X.Org Server: Merging Drivers Back In, Avoiding Regressions
Written by Michael Larabel in X.Org on 15 September 2011 at 08:19 AM EDT. Add A Comment
Ending XDC2011 Chicago on Wednesday afternoon was a discussion led by Apple's Jeremy Huddleston, Intel's Keith Packard, and Oracle's Alan Coopersmith. The discussion was about X.Org Server release schedules. The two main points brought up is merging the drivers back into the X.Org Server tree as well as aiming for a regression-free X.Org Server by reverting any commits to the server Git tree that are regressions that aren't fixed within one week's time.

Any regression without a credible fix within one week's time is now going to be reverted by Keith Packard. The user simply needs to bring it to his attention and if there isn't any fix within a week (or signs of an imminent fix), the commit will be dropped until it can be reworked. This will hopefully lead to a less-buggy X11 Server and also make it easier to stick to the xorg-server release schedules.

The other big item is that the X.Org drivers are likely to be merged back into the X.Org Server. This has been a hot discussion item now for two years at the X.Org conferences and on the mailing list, and there is still some opposition. However, this time it looks like merging the drivers back in has the majority support now that the servers are being released routinely on-time and other concerns addressed. Luc Verhaegen and enterprise distribution vendors largely remain the ones in stiff opposition.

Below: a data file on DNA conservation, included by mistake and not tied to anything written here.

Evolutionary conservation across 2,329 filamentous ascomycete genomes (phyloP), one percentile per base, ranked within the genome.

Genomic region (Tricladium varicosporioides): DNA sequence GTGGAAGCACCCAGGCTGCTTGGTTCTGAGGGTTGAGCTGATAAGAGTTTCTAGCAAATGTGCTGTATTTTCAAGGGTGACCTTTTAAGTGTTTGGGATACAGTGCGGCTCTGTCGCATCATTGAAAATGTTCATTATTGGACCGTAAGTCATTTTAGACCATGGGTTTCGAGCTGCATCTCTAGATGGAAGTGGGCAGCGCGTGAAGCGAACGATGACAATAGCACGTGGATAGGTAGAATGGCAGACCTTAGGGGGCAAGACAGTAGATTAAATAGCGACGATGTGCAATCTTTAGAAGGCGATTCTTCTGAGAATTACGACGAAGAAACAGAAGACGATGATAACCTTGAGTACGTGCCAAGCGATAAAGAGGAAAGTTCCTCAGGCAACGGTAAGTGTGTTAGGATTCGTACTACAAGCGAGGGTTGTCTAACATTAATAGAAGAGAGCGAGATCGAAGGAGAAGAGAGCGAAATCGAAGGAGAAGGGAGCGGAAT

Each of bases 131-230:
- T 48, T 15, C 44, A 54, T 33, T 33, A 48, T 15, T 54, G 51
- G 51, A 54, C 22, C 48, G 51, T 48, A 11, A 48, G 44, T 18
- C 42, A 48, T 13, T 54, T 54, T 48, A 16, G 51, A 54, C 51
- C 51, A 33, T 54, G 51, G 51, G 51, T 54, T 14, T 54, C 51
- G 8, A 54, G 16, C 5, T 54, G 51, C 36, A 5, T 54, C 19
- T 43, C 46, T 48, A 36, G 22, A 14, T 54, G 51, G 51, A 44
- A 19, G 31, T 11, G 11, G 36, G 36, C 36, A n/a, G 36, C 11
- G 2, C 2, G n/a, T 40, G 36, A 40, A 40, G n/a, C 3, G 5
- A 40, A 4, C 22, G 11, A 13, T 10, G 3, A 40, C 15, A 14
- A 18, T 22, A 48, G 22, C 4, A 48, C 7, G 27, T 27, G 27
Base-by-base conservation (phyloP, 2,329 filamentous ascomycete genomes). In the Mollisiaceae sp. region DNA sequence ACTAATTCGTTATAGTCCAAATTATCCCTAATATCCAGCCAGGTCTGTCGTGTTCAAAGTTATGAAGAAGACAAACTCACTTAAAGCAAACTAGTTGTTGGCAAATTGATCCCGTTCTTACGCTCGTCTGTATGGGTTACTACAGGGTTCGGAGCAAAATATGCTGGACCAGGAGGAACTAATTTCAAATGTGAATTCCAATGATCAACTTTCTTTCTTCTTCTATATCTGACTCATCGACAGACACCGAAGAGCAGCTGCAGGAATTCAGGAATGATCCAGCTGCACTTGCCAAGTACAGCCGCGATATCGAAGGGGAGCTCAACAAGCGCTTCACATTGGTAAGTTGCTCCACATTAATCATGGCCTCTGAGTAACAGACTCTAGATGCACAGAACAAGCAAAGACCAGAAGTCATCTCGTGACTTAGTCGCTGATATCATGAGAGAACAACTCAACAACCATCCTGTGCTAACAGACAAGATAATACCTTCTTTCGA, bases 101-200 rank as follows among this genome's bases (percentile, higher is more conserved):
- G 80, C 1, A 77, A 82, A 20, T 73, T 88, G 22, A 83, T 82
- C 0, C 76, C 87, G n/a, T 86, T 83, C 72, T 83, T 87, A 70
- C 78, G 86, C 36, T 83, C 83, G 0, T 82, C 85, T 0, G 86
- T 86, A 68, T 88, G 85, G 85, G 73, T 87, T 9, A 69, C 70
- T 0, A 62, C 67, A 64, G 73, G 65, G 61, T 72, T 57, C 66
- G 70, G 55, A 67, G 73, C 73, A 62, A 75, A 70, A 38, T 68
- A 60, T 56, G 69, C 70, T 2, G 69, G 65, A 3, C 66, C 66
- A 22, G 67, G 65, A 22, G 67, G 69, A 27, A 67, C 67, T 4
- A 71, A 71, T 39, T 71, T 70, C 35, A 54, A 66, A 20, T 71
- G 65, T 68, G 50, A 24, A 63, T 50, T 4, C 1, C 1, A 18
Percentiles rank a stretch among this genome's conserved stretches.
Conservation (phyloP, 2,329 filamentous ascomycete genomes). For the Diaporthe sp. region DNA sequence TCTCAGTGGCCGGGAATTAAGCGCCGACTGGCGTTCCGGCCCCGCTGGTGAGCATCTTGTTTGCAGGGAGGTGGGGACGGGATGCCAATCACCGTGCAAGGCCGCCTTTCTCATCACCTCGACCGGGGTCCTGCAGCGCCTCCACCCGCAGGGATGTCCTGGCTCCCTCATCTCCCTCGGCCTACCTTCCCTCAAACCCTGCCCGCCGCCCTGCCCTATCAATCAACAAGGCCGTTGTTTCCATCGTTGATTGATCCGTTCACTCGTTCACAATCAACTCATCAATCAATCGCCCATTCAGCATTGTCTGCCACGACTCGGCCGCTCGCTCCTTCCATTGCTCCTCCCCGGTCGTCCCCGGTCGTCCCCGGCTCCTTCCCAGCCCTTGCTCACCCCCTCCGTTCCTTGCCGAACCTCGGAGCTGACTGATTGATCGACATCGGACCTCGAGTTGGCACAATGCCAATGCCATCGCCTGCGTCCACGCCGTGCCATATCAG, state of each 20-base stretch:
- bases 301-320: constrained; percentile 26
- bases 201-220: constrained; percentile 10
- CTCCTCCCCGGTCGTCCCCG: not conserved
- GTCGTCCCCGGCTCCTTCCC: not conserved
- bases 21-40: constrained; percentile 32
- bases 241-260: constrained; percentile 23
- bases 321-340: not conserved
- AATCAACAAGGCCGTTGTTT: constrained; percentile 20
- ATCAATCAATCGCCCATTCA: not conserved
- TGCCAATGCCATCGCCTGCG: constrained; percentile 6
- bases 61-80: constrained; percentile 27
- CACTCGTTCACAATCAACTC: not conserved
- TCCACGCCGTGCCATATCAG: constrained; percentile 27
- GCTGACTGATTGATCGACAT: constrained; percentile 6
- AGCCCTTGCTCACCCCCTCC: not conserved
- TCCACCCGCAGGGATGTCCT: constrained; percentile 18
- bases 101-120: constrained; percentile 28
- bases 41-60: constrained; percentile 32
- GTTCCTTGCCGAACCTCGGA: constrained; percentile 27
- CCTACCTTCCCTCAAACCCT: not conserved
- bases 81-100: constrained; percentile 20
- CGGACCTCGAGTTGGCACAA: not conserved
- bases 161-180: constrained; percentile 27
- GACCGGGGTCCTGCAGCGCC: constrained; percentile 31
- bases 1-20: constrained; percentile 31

A final discussion will likely take place on the mailing list with possible voting to finalize the decision. Maintainers of video and input drivers not wishing to push the driver into the xorg-server tree can still let them live externally, but they'll be responsible for handling X.Org Server API/ABI breaks.

The developers want to merge the drivers back in so that they can clean up the API and it also makes it easier to bisect regressions when the drivers are being built at the same time as the xorg-server and should always be compliant with the server in question.

That's the short-end of the story for what was brought up during the release schedules discussion.

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Michael Larabel is the principal author of Phoronix.com and founded the site in 2004 with a focus on enriching the Linux hardware experience. Michael has written more than 10,000 articles covering the state of Linux hardware support, Linux performance, graphics drivers, and other topics. Michael is also the lead developer of the Phoronix Test Suite, Phoromatic, and OpenBenchmarking.org automated benchmarking software. He can be followed via Twitter or contacted via MichaelLarabel.com.

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